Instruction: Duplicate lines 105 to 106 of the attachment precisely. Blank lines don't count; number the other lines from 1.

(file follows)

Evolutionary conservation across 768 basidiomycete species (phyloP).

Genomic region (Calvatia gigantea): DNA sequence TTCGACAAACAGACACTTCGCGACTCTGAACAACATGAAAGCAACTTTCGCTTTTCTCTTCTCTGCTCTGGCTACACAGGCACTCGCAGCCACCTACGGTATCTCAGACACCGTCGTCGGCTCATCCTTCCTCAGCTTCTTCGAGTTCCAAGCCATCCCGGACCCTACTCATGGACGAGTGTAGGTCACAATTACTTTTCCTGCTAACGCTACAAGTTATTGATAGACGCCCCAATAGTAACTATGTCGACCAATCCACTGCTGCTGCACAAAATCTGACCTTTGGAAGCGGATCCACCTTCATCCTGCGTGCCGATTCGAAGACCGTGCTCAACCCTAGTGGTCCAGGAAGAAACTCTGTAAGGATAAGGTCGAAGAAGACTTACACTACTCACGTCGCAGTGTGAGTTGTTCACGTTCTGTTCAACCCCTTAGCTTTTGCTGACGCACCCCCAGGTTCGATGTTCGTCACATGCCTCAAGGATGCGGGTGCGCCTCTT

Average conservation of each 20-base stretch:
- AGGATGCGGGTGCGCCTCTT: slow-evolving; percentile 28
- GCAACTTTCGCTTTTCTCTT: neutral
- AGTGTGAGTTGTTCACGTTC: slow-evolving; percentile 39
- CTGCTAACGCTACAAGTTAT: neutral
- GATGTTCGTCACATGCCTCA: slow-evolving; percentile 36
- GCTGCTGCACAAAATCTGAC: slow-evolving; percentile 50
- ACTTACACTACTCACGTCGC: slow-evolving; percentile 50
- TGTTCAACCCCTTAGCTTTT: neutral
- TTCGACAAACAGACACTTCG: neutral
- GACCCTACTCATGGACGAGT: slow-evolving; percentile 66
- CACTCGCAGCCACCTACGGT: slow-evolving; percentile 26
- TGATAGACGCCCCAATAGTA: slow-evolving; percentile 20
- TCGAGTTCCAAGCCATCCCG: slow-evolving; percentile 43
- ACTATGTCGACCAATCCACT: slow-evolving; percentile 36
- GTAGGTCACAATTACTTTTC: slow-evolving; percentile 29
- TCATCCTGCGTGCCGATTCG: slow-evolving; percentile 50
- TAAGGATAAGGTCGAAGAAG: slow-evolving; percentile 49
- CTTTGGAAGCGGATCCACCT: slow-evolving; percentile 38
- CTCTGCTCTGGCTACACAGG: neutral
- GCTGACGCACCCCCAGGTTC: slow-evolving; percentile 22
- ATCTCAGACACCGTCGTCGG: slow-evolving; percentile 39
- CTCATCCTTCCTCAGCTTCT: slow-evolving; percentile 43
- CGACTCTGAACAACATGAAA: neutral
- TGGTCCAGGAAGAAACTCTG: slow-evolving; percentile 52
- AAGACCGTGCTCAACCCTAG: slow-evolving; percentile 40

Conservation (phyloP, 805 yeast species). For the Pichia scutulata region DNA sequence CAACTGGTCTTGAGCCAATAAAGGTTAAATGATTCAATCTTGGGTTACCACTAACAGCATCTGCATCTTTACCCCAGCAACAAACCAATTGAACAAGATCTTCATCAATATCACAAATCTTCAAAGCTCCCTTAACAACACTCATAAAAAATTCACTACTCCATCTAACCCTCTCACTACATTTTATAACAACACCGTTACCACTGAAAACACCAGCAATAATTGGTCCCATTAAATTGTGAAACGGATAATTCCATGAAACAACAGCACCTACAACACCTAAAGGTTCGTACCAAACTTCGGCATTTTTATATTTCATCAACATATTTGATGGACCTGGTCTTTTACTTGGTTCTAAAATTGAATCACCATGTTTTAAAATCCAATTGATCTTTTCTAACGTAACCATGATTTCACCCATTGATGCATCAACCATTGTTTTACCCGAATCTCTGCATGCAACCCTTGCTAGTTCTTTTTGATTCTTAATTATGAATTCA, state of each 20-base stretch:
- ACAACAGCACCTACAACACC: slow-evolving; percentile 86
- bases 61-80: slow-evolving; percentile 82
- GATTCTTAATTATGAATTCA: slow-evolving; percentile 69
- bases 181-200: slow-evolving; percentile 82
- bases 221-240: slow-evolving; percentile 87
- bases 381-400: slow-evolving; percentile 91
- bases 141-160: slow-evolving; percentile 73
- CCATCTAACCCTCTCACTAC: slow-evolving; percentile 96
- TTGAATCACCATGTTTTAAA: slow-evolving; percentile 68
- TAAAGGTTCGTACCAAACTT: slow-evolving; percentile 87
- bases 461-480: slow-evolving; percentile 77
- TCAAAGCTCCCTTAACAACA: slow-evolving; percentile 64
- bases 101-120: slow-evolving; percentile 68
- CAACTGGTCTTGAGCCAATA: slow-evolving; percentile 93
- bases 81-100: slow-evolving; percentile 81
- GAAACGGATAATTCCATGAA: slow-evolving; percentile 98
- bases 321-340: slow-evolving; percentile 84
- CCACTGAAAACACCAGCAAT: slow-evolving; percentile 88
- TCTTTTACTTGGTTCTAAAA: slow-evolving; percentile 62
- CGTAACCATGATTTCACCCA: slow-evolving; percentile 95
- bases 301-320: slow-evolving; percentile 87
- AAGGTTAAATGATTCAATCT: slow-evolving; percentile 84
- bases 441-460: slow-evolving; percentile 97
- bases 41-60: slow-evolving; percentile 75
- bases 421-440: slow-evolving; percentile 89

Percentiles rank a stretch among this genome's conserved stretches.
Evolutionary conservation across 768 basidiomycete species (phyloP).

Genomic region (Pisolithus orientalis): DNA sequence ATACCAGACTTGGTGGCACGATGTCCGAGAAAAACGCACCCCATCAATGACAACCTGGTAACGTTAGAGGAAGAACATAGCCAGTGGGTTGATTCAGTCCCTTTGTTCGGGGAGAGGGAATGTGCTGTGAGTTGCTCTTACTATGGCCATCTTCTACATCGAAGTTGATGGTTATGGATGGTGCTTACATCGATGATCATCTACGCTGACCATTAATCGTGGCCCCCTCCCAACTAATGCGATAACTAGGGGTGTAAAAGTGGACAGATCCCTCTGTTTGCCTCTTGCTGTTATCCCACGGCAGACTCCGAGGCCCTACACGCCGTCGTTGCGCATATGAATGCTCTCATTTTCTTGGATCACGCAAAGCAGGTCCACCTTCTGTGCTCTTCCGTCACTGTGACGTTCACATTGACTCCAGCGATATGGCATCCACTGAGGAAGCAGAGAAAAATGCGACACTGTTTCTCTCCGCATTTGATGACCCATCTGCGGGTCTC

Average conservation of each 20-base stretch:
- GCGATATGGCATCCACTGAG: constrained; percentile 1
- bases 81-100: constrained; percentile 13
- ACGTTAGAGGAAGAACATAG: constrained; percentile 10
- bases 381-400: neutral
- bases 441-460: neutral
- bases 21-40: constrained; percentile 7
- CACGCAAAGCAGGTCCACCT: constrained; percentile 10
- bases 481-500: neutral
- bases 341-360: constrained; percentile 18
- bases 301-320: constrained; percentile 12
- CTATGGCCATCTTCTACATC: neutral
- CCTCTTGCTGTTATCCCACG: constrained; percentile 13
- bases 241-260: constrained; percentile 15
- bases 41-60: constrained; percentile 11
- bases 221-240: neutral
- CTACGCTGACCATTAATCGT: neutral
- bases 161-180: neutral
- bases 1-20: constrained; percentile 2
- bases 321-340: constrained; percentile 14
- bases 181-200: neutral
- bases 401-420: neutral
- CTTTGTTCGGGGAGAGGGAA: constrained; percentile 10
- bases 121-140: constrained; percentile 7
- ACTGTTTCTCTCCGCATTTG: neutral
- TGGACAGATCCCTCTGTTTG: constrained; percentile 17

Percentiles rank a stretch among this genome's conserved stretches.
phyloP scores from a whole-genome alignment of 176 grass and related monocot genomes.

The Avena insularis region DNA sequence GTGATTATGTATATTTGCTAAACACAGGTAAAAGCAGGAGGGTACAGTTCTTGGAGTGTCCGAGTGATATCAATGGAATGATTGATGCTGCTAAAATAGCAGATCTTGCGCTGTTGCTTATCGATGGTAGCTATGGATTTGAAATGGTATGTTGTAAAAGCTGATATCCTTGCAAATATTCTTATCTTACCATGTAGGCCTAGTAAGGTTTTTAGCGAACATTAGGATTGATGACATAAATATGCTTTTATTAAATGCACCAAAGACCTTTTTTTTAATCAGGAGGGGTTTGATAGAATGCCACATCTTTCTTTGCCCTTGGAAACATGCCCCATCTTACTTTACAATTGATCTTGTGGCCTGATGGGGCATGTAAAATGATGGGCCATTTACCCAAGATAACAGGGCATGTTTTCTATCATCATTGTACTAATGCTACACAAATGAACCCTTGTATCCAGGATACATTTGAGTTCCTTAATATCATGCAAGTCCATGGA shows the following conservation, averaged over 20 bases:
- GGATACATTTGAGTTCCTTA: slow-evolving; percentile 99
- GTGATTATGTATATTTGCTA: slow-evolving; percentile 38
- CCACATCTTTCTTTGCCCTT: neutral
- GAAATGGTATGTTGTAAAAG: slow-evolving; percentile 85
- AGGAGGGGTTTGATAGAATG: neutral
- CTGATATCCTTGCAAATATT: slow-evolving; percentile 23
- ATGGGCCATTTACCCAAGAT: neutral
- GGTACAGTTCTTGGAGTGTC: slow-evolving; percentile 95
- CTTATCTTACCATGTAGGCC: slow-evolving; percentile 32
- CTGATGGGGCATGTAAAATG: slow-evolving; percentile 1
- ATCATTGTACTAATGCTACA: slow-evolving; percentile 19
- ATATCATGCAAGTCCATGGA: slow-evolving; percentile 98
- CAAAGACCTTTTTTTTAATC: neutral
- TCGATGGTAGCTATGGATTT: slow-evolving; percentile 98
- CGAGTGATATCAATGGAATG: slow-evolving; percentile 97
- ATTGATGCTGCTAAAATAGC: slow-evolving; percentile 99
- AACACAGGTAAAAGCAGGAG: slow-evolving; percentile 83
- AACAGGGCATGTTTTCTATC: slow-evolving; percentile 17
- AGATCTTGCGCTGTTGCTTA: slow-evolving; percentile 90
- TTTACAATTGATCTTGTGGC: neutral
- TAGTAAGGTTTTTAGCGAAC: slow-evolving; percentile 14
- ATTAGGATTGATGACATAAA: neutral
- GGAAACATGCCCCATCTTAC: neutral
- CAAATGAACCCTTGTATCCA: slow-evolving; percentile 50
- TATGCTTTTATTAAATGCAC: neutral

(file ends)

- AGATCTTGCGCTGTTGCTTA: slow-evolving; percentile 90
- TTTACAATTGATCTTGTGGC: neutral